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Original Issue

Split sail, split-second victory

The Congressional Cup was decided by a torn spinnaker and the blink of an eye

Last Saturday afternoon in the waters off Long Beach, Calif., Howard Thompson, a salty Southern Californian, spent two hours stirring about below-decks in his handsome new ocean racer, Pokai. By the rules of the Congressional Cup, the prestigious match-racing competition in which Pokai was taking part, owner Thompson or someone representing him had to be aboard but could not assist in sailing the boat in any way other than to put his weight wherever the helmsman wanted it. Because Thompson has been sailing for three decades, he needed no instruction. On upwind legs, when tactician Lewis Wake called out a tack to helmsman Dennis Durgan, in light air Thompson automatically moved to the low side; in heavy air, to the high side. On broad reaches Thompson stood dead center; on flat runs, slightly to leeward.

When Pokai had her rival nearly abeam or when a rival was trailing on a leeward leg, Thompson could peer out the portholes or the companion-way to see how his craft was faring. Most often he could only guess her position by the clatter and banging, the propriety of the language being used and the tempo of the tacking. By the time Pokai came within 300 yards of the finish line of her final race on Saturday, the tempo of the tacking had increased to the point where Thompson was moving from port to starboard and back like a fleck of spit on a hot griddle. In that race—the 44th of the 45 sailed by the 10 skippers in the Congressional—helmsman Durgan beat his rival, a rookie competitor named Ron Dougherty, by two-fifths of a second, and by so doing successfully defended his Cup title.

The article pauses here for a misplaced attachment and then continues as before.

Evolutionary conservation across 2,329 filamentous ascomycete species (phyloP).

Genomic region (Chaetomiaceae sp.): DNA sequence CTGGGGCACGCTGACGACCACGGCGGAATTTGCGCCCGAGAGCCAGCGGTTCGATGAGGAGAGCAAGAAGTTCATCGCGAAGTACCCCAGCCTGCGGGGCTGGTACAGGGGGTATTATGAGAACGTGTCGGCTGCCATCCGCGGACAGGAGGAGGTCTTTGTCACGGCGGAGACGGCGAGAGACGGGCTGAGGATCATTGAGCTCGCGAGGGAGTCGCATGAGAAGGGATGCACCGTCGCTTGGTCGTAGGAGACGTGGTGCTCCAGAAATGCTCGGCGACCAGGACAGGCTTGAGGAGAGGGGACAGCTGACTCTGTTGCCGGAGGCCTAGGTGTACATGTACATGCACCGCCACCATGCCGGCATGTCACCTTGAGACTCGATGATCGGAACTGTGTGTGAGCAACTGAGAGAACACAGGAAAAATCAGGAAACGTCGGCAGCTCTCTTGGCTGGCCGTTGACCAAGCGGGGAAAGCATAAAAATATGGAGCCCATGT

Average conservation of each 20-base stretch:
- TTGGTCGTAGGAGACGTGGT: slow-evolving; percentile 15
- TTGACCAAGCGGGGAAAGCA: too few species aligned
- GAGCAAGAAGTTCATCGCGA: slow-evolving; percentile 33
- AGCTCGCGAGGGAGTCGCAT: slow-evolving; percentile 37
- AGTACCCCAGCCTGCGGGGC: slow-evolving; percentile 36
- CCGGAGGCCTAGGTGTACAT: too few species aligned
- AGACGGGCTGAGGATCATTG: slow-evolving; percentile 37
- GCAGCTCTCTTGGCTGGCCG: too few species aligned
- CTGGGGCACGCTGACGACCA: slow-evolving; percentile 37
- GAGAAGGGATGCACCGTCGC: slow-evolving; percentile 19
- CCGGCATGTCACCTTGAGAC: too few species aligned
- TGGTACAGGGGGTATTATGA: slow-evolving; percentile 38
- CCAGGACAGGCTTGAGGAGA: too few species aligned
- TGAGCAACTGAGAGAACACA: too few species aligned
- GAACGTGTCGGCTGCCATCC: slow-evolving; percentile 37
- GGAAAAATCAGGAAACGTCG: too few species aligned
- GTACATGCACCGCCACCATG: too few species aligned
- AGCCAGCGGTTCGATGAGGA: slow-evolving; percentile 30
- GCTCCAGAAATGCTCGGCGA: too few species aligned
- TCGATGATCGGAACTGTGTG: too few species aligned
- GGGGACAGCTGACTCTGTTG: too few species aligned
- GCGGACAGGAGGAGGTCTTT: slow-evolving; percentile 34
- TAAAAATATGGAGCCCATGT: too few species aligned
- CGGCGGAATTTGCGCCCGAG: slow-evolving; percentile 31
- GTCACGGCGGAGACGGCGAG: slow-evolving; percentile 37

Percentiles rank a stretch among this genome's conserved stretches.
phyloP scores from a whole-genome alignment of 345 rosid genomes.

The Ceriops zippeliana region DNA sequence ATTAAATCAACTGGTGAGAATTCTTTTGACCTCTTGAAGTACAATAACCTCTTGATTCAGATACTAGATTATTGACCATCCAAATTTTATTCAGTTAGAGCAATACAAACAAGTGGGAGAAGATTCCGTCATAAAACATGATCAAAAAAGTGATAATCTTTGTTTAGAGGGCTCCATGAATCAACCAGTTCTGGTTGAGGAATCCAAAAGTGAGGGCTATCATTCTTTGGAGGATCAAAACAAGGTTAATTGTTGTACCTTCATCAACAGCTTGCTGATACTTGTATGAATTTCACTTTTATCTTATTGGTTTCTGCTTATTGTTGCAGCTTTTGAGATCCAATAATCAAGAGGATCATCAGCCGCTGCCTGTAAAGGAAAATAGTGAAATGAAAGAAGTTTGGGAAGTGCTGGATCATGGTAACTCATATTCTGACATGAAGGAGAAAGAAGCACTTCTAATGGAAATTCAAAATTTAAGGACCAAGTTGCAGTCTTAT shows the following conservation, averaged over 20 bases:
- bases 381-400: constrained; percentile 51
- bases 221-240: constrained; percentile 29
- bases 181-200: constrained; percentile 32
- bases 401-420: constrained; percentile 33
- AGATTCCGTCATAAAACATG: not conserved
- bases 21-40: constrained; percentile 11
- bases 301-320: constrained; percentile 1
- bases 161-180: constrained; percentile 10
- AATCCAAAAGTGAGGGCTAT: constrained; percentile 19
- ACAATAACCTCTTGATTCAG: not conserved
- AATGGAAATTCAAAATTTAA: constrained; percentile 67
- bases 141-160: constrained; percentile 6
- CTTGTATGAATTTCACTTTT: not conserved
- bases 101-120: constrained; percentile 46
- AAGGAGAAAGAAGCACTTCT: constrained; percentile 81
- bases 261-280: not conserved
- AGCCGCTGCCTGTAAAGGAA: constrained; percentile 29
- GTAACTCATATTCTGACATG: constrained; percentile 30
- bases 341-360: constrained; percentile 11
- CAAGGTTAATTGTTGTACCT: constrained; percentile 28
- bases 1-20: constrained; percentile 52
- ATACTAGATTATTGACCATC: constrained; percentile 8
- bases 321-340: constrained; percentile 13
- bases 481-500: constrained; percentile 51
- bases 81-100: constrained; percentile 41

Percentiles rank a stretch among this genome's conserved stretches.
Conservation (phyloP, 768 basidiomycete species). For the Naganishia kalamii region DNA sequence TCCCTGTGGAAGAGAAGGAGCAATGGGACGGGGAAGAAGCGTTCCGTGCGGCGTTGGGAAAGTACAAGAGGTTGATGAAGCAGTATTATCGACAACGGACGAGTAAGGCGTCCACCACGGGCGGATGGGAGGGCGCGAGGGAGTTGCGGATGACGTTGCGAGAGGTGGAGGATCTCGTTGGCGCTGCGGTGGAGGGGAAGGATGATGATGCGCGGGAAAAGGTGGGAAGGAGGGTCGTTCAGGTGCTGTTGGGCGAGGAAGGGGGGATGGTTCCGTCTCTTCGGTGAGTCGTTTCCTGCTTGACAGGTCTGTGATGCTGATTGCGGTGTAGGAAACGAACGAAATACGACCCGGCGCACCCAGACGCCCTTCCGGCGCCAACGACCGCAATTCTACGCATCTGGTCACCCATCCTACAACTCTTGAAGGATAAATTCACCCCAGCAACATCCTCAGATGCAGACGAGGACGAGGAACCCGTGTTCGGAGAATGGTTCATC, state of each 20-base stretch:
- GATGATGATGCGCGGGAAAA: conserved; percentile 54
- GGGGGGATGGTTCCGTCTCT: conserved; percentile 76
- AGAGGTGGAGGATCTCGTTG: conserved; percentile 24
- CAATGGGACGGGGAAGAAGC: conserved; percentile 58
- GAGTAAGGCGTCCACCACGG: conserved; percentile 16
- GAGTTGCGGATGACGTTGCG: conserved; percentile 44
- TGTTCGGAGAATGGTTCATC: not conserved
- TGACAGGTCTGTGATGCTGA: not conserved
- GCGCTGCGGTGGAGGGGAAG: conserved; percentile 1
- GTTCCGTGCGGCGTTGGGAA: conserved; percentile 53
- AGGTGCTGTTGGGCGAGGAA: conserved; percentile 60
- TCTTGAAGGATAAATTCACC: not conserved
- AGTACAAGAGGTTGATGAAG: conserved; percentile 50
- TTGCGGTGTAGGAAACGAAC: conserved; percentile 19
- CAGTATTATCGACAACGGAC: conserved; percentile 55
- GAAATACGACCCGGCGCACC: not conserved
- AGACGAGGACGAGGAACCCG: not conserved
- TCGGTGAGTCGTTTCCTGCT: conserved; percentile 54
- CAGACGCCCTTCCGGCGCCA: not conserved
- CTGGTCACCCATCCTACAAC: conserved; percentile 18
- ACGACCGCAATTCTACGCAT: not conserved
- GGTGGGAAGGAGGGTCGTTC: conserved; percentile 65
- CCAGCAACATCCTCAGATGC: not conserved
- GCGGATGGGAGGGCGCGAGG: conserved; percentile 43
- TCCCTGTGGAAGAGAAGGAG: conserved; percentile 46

The Congressional Cup began 16 years ago as a local affair with lofty ambitions. Very few of the 10 skippers competing each spring came from farther away than Northern California, and even when talent was attracted from more distant waters, the local boys kept winning so consistently that a founder of the event, Don Leedom, recalls, "We worried about the long-term viability of it. It got so I was praying for an outsider to take it."